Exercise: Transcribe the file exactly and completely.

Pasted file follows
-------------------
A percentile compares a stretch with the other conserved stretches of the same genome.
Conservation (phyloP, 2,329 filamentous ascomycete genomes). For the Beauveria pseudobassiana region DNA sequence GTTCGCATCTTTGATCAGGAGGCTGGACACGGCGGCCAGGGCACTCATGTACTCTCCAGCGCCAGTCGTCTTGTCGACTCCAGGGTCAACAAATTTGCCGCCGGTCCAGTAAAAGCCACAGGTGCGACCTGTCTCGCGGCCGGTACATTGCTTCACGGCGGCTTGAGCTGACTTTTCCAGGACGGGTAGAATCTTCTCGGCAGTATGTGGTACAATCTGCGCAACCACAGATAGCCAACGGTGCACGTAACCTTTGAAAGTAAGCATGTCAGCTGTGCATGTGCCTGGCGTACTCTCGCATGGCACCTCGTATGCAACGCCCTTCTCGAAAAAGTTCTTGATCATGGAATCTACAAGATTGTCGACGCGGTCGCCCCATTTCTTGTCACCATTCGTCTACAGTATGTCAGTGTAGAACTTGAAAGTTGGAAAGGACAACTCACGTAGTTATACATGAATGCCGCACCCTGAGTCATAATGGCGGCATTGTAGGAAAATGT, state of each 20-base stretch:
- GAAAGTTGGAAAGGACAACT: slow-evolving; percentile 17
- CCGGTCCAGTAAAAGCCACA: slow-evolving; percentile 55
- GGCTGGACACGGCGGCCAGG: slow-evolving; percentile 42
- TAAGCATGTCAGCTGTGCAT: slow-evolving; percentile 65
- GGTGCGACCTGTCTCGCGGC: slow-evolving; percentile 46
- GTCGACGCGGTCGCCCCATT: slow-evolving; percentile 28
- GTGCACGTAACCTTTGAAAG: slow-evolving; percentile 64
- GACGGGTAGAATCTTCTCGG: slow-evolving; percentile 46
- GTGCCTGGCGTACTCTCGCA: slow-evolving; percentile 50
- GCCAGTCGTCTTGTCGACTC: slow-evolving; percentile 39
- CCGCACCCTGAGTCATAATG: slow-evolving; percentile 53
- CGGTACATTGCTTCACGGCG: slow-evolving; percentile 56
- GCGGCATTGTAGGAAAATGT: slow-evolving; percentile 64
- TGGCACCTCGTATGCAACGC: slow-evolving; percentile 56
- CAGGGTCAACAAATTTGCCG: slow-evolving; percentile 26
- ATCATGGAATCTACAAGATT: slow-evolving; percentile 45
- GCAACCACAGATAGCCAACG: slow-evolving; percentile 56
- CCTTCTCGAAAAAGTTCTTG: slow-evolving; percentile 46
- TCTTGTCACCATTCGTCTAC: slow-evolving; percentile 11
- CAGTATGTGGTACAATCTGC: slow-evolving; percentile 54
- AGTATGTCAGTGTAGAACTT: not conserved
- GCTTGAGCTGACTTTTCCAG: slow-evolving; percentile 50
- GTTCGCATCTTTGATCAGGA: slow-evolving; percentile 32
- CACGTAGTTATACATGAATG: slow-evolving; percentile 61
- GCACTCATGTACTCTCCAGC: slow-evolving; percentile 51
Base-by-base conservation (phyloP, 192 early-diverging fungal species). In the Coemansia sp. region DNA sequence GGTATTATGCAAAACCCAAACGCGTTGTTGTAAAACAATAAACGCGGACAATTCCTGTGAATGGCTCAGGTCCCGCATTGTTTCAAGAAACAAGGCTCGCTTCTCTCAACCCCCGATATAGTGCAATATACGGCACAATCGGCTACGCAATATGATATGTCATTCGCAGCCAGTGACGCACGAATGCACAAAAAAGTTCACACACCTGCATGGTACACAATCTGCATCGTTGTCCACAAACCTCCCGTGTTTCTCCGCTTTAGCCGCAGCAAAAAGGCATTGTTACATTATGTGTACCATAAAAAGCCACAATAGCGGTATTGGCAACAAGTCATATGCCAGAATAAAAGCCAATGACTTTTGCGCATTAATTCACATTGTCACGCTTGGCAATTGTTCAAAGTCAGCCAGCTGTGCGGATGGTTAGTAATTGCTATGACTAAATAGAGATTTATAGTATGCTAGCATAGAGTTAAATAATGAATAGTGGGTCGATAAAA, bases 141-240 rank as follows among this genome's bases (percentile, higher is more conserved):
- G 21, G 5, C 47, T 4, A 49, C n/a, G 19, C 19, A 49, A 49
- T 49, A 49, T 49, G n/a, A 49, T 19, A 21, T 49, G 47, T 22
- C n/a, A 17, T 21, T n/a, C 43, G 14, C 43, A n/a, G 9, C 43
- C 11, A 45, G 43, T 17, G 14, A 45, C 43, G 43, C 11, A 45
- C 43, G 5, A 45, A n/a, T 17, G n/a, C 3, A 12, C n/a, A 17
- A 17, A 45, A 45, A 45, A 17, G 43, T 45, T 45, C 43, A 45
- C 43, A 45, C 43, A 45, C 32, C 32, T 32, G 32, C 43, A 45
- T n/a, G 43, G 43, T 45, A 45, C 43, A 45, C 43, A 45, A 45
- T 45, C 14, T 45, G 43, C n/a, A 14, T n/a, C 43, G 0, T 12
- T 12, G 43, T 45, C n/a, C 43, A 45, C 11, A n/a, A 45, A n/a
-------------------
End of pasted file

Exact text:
A percentile compares a stretch with the other conserved stretches of the same genome.
Conservation (phyloP, 2,329 filamentous ascomycete genomes). For the Beauveria pseudobassiana region DNA sequence GTTCGCATCTTTGATCAGGAGGCTGGACACGGCGGCCAGGGCACTCATGTACTCTCCAGCGCCAGTCGTCTTGTCGACTCCAGGGTCAACAAATTTGCCGCCGGTCCAGTAAAAGCCACAGGTGCGACCTGTCTCGCGGCCGGTACATTGCTTCACGGCGGCTTGAGCTGACTTTTCCAGGACGGGTAGAATCTTCTCGGCAGTATGTGGTACAATCTGCGCAACCACAGATAGCCAACGGTGCACGTAACCTTTGAAAGTAAGCATGTCAGCTGTGCATGTGCCTGGCGTACTCTCGCATGGCACCTCGTATGCAACGCCCTTCTCGAAAAAGTTCTTGATCATGGAATCTACAAGATTGTCGACGCGGTCGCCCCATTTCTTGTCACCATTCGTCTACAGTATGTCAGTGTAGAACTTGAAAGTTGGAAAGGACAACTCACGTAGTTATACATGAATGCCGCACCCTGAGTCATAATGGCGGCATTGTAGGAAAATGT, state of each 20-base stretch:
- GAAAGTTGGAAAGGACAACT: slow-evolving; percentile 17
- CCGGTCCAGTAAAAGCCACA: slow-evolving; percentile 55
- GGCTGGACACGGCGGCCAGG: slow-evolving; percentile 42
- TAAGCATGTCAGCTGTGCAT: slow-evolving; percentile 65
- GGTGCGACCTGTCTCGCGGC: slow-evolving; percentile 46
- GTCGACGCGGTCGCCCCATT: slow-evolving; percentile 28
- GTGCACGTAACCTTTGAAAG: slow-evolving; percentile 64
- GACGGGTAGAATCTTCTCGG: slow-evolving; percentile 46
- GTGCCTGGCGTACTCTCGCA: slow-evolving; percentile 50
- GCCAGTCGTCTTGTCGACTC: slow-evolving; percentile 39
- CCGCACCCTGAGTCATAATG: slow-evolving; percentile 53
- CGGTACATTGCTTCACGGCG: slow-evolving; percentile 56
- GCGGCATTGTAGGAAAATGT: slow-evolving; percentile 64
- TGGCACCTCGTATGCAACGC: slow-evolving; percentile 56
- CAGGGTCAACAAATTTGCCG: slow-evolving; percentile 26
- ATCATGGAATCTACAAGATT: slow-evolving; percentile 45
- GCAACCACAGATAGCCAACG: slow-evolving; percentile 56
- CCTTCTCGAAAAAGTTCTTG: slow-evolving; percentile 46
- TCTTGTCACCATTCGTCTAC: slow-evolving; percentile 11
- CAGTATGTGGTACAATCTGC: slow-evolving; percentile 54
- AGTATGTCAGTGTAGAACTT: not conserved
- GCTTGAGCTGACTTTTCCAG: slow-evolving; percentile 50
- GTTCGCATCTTTGATCAGGA: slow-evolving; percentile 32
- CACGTAGTTATACATGAATG: slow-evolving; percentile 61
- GCACTCATGTACTCTCCAGC: slow-evolving; percentile 51
Base-by-base conservation (phyloP, 192 early-diverging fungal species). In the Coemansia sp. region DNA sequence GGTATTATGCAAAACCCAAACGCGTTGTTGTAAAACAATAAACGCGGACAATTCCTGTGAATGGCTCAGGTCCCGCATTGTTTCAAGAAACAAGGCTCGCTTCTCTCAACCCCCGATATAGTGCAATATACGGCACAATCGGCTACGCAATATGATATGTCATTCGCAGCCAGTGACGCACGAATGCACAAAAAAGTTCACACACCTGCATGGTACACAATCTGCATCGTTGTCCACAAACCTCCCGTGTTTCTCCGCTTTAGCCGCAGCAAAAAGGCATTGTTACATTATGTGTACCATAAAAAGCCACAATAGCGGTATTGGCAACAAGTCATATGCCAGAATAAAAGCCAATGACTTTTGCGCATTAATTCACATTGTCACGCTTGGCAATTGTTCAAAGTCAGCCAGCTGTGCGGATGGTTAGTAATTGCTATGACTAAATAGAGATTTATAGTATGCTAGCATAGAGTTAAATAATGAATAGTGGGTCGATAAAA, bases 141-240 rank as follows among this genome's bases (percentile, higher is more conserved):
- G 21, G 5, C 47, T 4, A 49, C n/a, G 19, C 19, A 49, A 49
- T 49, A 49, T 49, G n/a, A 49, T 19, A 21, T 49, G 47, T 22
- C n/a, A 17, T 21, T n/a, C 43, G 14, C 43, A n/a, G 9, C 43
- C 11, A 45, G 43, T 17, G 14, A 45, C 43, G 43, C 11, A 45
- C 43, G 5, A 45, A n/a, T 17, G n/a, C 3, A 12, C n/a, A 17
- A 17, A 45, A 45, A 45, A 17, G 43, T 45, T 45, C 43, A 45
- C 43, A 45, C 43, A 45, C 32, C 32, T 32, G 32, C 43, A 45
- T n/a, G 43, G 43, T 45, A 45, C 43, A 45, C 43, A 45, A 45
- T 45, C 14, T 45, G 43, C n/a, A 14, T n/a, C 43, G 0, T 12
- T 12, G 43, T 45, C n/a, C 43, A 45, C 11, A n/a, A 45, A n/a